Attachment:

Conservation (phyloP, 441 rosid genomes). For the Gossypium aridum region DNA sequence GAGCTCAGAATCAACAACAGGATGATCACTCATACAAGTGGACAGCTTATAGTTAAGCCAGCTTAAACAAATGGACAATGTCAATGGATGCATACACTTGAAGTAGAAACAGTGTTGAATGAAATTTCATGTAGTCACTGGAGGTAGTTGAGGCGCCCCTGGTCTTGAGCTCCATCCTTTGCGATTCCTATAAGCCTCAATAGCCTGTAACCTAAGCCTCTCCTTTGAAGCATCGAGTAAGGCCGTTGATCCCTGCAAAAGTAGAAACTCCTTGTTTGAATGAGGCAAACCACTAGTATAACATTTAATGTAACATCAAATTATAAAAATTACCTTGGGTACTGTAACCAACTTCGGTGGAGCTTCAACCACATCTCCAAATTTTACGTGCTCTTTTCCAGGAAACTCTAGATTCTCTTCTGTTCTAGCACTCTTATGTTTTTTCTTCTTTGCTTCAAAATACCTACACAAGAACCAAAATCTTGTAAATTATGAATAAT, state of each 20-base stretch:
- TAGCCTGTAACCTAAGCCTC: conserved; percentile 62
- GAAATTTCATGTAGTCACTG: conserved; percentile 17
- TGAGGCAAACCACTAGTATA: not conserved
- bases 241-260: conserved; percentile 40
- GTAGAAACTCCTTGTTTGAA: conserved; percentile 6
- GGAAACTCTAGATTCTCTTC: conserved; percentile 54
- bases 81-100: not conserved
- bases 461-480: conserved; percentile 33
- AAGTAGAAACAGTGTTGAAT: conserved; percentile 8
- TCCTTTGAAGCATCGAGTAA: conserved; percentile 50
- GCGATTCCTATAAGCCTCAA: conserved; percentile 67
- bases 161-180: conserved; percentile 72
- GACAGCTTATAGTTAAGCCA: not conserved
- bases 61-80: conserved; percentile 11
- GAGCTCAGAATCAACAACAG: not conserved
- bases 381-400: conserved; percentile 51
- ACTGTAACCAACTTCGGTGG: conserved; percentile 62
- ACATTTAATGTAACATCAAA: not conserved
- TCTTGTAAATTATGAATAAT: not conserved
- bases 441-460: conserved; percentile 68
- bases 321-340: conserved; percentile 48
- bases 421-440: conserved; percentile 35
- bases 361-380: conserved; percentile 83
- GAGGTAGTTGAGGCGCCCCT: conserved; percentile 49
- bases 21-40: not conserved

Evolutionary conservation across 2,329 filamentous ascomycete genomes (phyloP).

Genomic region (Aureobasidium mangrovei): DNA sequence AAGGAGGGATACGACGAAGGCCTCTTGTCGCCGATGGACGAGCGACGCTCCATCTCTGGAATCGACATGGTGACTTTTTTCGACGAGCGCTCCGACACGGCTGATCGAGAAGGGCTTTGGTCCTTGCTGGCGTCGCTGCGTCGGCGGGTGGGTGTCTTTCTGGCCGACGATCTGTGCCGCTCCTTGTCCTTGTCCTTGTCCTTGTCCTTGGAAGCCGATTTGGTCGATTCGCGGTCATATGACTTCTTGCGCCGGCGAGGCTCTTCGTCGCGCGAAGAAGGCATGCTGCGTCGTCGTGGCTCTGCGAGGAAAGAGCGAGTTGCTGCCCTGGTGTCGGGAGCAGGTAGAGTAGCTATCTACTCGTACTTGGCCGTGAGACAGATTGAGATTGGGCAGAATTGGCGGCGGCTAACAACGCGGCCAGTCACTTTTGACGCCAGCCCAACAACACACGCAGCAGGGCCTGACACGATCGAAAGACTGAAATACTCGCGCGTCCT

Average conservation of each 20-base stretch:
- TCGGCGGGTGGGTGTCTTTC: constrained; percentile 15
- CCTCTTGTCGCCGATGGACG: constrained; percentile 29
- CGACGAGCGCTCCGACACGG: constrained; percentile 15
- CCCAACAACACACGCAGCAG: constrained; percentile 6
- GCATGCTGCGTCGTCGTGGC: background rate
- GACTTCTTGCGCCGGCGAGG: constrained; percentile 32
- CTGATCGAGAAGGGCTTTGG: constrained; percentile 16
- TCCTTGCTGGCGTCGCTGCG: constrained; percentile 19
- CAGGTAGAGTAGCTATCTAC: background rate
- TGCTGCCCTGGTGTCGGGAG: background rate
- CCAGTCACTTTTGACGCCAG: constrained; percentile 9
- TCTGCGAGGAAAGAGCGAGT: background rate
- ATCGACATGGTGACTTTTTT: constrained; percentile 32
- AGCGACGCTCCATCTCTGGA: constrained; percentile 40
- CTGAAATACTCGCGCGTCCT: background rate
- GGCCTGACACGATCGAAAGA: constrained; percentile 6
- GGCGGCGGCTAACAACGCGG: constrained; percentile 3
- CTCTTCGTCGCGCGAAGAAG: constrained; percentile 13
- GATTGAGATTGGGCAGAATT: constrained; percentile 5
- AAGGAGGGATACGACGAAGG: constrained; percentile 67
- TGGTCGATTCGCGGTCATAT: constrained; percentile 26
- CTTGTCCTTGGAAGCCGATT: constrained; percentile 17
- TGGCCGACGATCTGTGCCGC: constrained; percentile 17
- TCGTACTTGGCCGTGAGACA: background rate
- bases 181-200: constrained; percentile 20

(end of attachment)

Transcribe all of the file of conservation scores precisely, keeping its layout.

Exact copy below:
Conservation (phyloP, 441 rosid genomes). For the Gossypium aridum region DNA sequence GAGCTCAGAATCAACAACAGGATGATCACTCATACAAGTGGACAGCTTATAGTTAAGCCAGCTTAAACAAATGGACAATGTCAATGGATGCATACACTTGAAGTAGAAACAGTGTTGAATGAAATTTCATGTAGTCACTGGAGGTAGTTGAGGCGCCCCTGGTCTTGAGCTCCATCCTTTGCGATTCCTATAAGCCTCAATAGCCTGTAACCTAAGCCTCTCCTTTGAAGCATCGAGTAAGGCCGTTGATCCCTGCAAAAGTAGAAACTCCTTGTTTGAATGAGGCAAACCACTAGTATAACATTTAATGTAACATCAAATTATAAAAATTACCTTGGGTACTGTAACCAACTTCGGTGGAGCTTCAACCACATCTCCAAATTTTACGTGCTCTTTTCCAGGAAACTCTAGATTCTCTTCTGTTCTAGCACTCTTATGTTTTTTCTTCTTTGCTTCAAAATACCTACACAAGAACCAAAATCTTGTAAATTATGAATAAT, state of each 20-base stretch:
- TAGCCTGTAACCTAAGCCTC: conserved; percentile 62
- GAAATTTCATGTAGTCACTG: conserved; percentile 17
- TGAGGCAAACCACTAGTATA: not conserved
- bases 241-260: conserved; percentile 40
- GTAGAAACTCCTTGTTTGAA: conserved; percentile 6
- GGAAACTCTAGATTCTCTTC: conserved; percentile 54
- bases 81-100: not conserved
- bases 461-480: conserved; percentile 33
- AAGTAGAAACAGTGTTGAAT: conserved; percentile 8
- TCCTTTGAAGCATCGAGTAA: conserved; percentile 50
- GCGATTCCTATAAGCCTCAA: conserved; percentile 67
- bases 161-180: conserved; percentile 72
- GACAGCTTATAGTTAAGCCA: not conserved
- bases 61-80: conserved; percentile 11
- GAGCTCAGAATCAACAACAG: not conserved
- bases 381-400: conserved; percentile 51
- ACTGTAACCAACTTCGGTGG: conserved; percentile 62
- ACATTTAATGTAACATCAAA: not conserved
- TCTTGTAAATTATGAATAAT: not conserved
- bases 441-460: conserved; percentile 68
- bases 321-340: conserved; percentile 48
- bases 421-440: conserved; percentile 35
- bases 361-380: conserved; percentile 83
- GAGGTAGTTGAGGCGCCCCT: conserved; percentile 49
- bases 21-40: not conserved

Evolutionary conservation across 2,329 filamentous ascomycete genomes (phyloP).

Genomic region (Aureobasidium mangrovei): DNA sequence AAGGAGGGATACGACGAAGGCCTCTTGTCGCCGATGGACGAGCGACGCTCCATCTCTGGAATCGACATGGTGACTTTTTTCGACGAGCGCTCCGACACGGCTGATCGAGAAGGGCTTTGGTCCTTGCTGGCGTCGCTGCGTCGGCGGGTGGGTGTCTTTCTGGCCGACGATCTGTGCCGCTCCTTGTCCTTGTCCTTGTCCTTGTCCTTGGAAGCCGATTTGGTCGATTCGCGGTCATATGACTTCTTGCGCCGGCGAGGCTCTTCGTCGCGCGAAGAAGGCATGCTGCGTCGTCGTGGCTCTGCGAGGAAAGAGCGAGTTGCTGCCCTGGTGTCGGGAGCAGGTAGAGTAGCTATCTACTCGTACTTGGCCGTGAGACAGATTGAGATTGGGCAGAATTGGCGGCGGCTAACAACGCGGCCAGTCACTTTTGACGCCAGCCCAACAACACACGCAGCAGGGCCTGACACGATCGAAAGACTGAAATACTCGCGCGTCCT

Average conservation of each 20-base stretch:
- TCGGCGGGTGGGTGTCTTTC: constrained; percentile 15
- CCTCTTGTCGCCGATGGACG: constrained; percentile 29
- CGACGAGCGCTCCGACACGG: constrained; percentile 15
- CCCAACAACACACGCAGCAG: constrained; percentile 6
- GCATGCTGCGTCGTCGTGGC: background rate
- GACTTCTTGCGCCGGCGAGG: constrained; percentile 32
- CTGATCGAGAAGGGCTTTGG: constrained; percentile 16
- TCCTTGCTGGCGTCGCTGCG: constrained; percentile 19
- CAGGTAGAGTAGCTATCTAC: background rate
- TGCTGCCCTGGTGTCGGGAG: background rate
- CCAGTCACTTTTGACGCCAG: constrained; percentile 9
- TCTGCGAGGAAAGAGCGAGT: background rate
- ATCGACATGGTGACTTTTTT: constrained; percentile 32
- AGCGACGCTCCATCTCTGGA: constrained; percentile 40
- CTGAAATACTCGCGCGTCCT: background rate
- GGCCTGACACGATCGAAAGA: constrained; percentile 6
- GGCGGCGGCTAACAACGCGG: constrained; percentile 3
- CTCTTCGTCGCGCGAAGAAG: constrained; percentile 13
- GATTGAGATTGGGCAGAATT: constrained; percentile 5
- AAGGAGGGATACGACGAAGG: constrained; percentile 67
- TGGTCGATTCGCGGTCATAT: constrained; percentile 26
- CTTGTCCTTGGAAGCCGATT: constrained; percentile 17
- TGGCCGACGATCTGTGCCGC: constrained; percentile 17
- TCGTACTTGGCCGTGAGACA: background rate
- bases 181-200: constrained; percentile 20